I've always thought that Basil Dearden was an under-rated director but this border-line sci-fi/psychological story really hasn't stood the test of time. The problem is that it starts out as a spy thriller, becomes a psychological thriller and ends up as a domestic drama with the climax of the film being nothing more exciting that a protracted birth scene. Dirk Bogarde (being as overwrought as only he can be on a bad day) undergoes an extended session in a sensory deprivation tank to prove that a colleague who commited suicide was not a traitor. The thought is planted in his mind that his marraige is an unhappy one. Wifey gets pregant, Dirk delivers the baby and is immeadiatly cured of his delusion. End of film. A competent cast which includes Mary Ure as the wife and Michael Bryant as his rather transparently motivated friend look rather unconvinced by it all while John Clements as a secret service man gives new emphasis to the word "stiff" in stiff upper lip. Wendy Craig's character is introduced as the local slut but there is nothing in the film to suggest why and fans of stars in early appearances will spot a young Edward Fox who gets a couple of lines as a student. I tried to watch this a couple of years ago and fell asleep....I wasn;t as lucky this time. Rating **

Monday, 15 March 2010


1926 - 2010
Mission Impossible, Whiplash, Airplane, Stalag 17 etc
This post will self destruct in 24 hours.....

Sunday, 14 March 2010


Another example of Hollywood's remake obsession. This time it is an overblown reworking of a neat little sleeper of a movie from back in 1987. The original worked because it was a lean little thriller that pressed all the right buttons aided by tight direction and a memorable performance from actor Terry O'Quinn as the family obsessed serial killer. There are two scenes in the original that were particularly memorable - the murder of an inquisitive relative and a scene where the killer momentarily forgets his assumed identity. Neither scene was played for suspense and thus the audience was taken by surprise. Both scenes are in the remake but the first builds up the suspense so you know something is going to happen while the second completely ruins the moment by having the killer already in a psychotic rage when he utter the classic line "Who am I here?". It's all very predictable and tedious with director Nelson McCormack probably using the same "Direct by numbers" kit as Peter Hyams. Rating **

Saturday, 13 March 2010


An official remake of Fritz Lang's last American film this is pretty sub-standard stuff and simply not in the same league as the same director (Peter Hyams) excellent remake of Richard Fleischer's THE NARROW MARGIN. Hyams seems to still be using the "direct by numbers" kit that somebody bought him a few years back rather than using the undoubted talent he exhibited earlier in his career. None of this is convincing and the characters are mere cardboard cut outs. Douglas as the one dimensional villain of the piece not only looks more like his father with every passing year there were times in this film when I thought Kirk had come out of retirement. Rating **

Friday, 12 March 2010


I watched this with no expectations of enjoying it but was very pleasantly surprised. Very. Oliver Parker has made a very respectable version that, despite elaborations and a fleshing out of the characters with a bit of back story, does not stray very far from the spirit of Oscar Wilde's classic original. Even better is the fact that the director is content to tell the story at a leisurely pace with literate dialogue rather than aiming it at the "fast forward" MTV audience. The film looks beautiful even if such locations as The Royal Naval College at Greenwich seem to turn up in films set in the Victorian era with predictable regularity. Older horror fans will spot a reuse of the Columbrarium at Highgate Cemetery which was used in TALES FROM THE CRYPT and THE ABOMINABLE DR.PHIBES as well as other horror films. The cast is excellent with Ben Barnes striking just the right note as the rather torn souless Dorian. Colin Firth seemed to me an odd choice as Lord Henry but is just about perfect. Rebecca Hall plays Lord Henry's daughter with an appealing mixture of gawkiness and sincerity that I found very attractive and refreshing. Nice to see Fiona Shaw again although she is rather wasted in a minor role that makes little use of her considerable talents. All in all I was pleasantly impressed by this film. Rating ****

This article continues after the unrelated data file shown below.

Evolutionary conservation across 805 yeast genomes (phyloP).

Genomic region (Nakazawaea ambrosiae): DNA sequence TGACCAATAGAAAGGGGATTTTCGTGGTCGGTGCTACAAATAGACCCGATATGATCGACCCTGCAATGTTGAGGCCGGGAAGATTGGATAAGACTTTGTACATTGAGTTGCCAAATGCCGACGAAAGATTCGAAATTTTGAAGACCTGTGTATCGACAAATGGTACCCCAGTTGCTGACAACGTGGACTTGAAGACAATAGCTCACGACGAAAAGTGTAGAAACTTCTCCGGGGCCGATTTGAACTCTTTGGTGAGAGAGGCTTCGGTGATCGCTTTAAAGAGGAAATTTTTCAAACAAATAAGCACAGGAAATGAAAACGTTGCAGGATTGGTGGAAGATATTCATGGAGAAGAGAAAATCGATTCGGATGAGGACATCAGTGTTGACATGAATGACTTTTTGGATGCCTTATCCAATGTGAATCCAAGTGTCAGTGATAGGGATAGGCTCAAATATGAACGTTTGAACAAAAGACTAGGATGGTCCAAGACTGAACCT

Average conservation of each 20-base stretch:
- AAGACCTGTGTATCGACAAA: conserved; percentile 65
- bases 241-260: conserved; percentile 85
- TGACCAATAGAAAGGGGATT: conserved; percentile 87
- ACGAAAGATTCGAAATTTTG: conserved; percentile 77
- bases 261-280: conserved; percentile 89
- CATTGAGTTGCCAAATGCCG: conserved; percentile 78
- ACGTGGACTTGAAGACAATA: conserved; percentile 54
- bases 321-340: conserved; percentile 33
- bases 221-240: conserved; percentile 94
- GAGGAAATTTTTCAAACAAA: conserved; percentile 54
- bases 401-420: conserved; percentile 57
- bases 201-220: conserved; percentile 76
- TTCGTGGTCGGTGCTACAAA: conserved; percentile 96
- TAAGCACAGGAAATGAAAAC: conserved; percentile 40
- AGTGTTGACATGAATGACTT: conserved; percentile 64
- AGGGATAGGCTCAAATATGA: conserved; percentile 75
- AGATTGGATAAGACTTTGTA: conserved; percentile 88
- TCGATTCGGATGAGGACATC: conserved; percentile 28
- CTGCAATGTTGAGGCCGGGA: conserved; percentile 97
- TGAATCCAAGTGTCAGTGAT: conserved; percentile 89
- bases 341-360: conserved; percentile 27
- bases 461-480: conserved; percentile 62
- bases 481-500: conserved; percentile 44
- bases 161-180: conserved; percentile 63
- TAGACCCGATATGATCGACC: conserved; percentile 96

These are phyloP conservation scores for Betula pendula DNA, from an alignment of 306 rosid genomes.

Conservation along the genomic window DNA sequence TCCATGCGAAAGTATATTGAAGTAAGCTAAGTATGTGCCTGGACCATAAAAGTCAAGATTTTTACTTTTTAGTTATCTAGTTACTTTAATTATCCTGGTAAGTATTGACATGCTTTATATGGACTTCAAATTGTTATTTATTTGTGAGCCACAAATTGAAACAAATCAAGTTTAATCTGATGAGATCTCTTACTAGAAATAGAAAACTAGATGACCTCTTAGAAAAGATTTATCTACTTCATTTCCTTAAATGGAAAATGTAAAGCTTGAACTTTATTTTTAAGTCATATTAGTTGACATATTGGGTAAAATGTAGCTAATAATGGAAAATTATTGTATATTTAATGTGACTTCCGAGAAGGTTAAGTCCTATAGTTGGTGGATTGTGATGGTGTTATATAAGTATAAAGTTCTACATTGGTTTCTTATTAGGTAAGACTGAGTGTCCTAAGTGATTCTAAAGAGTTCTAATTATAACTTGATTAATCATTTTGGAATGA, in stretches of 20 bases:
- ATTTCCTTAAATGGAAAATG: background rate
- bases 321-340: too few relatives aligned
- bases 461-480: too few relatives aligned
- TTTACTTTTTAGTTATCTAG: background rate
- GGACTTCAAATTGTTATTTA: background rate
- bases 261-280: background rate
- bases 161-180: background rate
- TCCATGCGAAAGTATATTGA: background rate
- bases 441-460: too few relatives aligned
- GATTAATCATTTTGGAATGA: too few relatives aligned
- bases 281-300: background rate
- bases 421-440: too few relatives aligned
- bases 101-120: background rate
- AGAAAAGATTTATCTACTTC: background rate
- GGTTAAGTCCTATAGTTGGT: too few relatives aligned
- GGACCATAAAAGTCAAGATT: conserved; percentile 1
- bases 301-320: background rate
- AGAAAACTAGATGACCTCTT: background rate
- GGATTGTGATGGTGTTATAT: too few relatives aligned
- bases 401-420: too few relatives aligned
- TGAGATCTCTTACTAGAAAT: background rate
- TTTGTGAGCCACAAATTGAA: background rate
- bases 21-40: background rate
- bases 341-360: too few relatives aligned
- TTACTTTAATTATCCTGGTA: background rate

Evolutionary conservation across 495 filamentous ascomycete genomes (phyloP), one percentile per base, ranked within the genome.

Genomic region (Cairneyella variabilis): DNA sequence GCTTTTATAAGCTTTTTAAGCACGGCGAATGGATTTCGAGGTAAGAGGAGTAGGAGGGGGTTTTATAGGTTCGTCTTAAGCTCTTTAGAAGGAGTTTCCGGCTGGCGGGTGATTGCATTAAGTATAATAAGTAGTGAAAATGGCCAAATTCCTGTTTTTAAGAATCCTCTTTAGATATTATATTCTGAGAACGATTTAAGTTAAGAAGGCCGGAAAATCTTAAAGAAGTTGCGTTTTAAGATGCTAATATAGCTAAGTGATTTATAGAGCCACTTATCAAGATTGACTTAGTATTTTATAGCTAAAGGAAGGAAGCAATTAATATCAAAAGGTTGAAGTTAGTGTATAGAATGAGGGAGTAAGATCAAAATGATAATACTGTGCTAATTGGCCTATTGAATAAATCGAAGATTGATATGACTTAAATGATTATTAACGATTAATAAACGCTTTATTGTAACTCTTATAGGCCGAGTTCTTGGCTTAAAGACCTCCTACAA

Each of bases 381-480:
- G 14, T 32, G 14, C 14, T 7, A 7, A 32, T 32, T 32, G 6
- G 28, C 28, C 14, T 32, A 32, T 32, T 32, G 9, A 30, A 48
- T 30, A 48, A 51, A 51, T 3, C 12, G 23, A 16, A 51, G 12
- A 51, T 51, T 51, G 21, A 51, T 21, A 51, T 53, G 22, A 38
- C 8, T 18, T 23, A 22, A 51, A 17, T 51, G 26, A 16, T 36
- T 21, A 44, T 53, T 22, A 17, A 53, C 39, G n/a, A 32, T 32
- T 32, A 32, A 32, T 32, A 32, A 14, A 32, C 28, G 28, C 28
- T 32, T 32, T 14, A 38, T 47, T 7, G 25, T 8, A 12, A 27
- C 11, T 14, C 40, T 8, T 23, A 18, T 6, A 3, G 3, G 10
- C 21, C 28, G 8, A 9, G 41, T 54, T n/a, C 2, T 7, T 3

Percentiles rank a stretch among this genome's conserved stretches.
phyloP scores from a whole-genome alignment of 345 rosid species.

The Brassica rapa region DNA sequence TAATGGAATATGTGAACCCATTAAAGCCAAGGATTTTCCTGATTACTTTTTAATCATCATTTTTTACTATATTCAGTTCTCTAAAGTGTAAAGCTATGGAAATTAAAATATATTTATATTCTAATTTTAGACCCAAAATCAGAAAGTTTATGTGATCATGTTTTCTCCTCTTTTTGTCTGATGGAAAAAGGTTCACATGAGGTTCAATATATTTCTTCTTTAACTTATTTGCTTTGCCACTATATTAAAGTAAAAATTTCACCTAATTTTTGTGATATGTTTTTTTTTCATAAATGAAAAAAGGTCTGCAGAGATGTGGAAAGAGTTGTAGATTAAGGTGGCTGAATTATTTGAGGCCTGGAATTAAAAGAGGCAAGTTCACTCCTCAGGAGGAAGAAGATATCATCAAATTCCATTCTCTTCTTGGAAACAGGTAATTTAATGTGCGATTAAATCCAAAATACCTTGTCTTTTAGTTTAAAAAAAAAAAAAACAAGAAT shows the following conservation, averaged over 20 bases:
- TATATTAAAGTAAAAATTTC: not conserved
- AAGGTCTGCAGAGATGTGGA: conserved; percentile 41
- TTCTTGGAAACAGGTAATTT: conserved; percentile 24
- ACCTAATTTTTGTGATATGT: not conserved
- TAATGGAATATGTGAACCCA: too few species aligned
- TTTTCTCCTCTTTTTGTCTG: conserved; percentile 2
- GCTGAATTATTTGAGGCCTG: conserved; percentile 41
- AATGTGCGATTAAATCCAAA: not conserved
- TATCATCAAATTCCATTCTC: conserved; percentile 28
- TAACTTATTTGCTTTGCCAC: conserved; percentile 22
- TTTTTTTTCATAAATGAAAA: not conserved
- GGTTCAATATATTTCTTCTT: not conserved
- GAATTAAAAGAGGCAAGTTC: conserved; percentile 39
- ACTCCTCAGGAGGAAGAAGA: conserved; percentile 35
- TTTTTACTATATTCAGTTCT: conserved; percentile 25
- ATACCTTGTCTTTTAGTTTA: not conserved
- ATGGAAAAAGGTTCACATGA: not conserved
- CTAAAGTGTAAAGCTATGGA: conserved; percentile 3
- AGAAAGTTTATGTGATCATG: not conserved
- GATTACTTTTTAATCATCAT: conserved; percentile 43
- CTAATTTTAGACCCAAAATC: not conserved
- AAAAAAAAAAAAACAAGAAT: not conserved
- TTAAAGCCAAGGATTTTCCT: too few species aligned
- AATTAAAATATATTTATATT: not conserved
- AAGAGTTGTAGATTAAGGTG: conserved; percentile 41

Wednesday, 3 March 2010

THE ROAD (2010)

John Hillcoat's THE ROAD is a very faithful adaption of Cormac McCarthy's novel. Set in a post apocalyptic world the movie carefully avoids going down the route taken by the MAD MAX movies and others of this genre. The story is simple - a man travelling with his ten year old son across a devestated America. Born at the time of the largely unexplained disaster the boy has known no other world, yet he is the one who retains the human emotions of pity and charity that have been driven from his father by the need to survive. The movie is bleak and unrelenting in its depiction of a world where armed bands roam the country and cannibalism is becoming the norm yet it determindly rebuffs the sensational for something rather more valuable. While it is never forced upon the viewer the film is open to almost endless interpretation - especially in the figure of the old, nearly blind man, the travellers meet on the road. It's not a pleasant film nor an easy onebut it is an impressive one. Performances by a largely unreconisable cast which is headed by Viggo Mortenson, Charlize Theron, Robert Duvall and Guy Pearce are uniformly excellent and Kodi Smit-McFee is truly outstanding as the boy. Impressive if somewhat difficult. Rating ****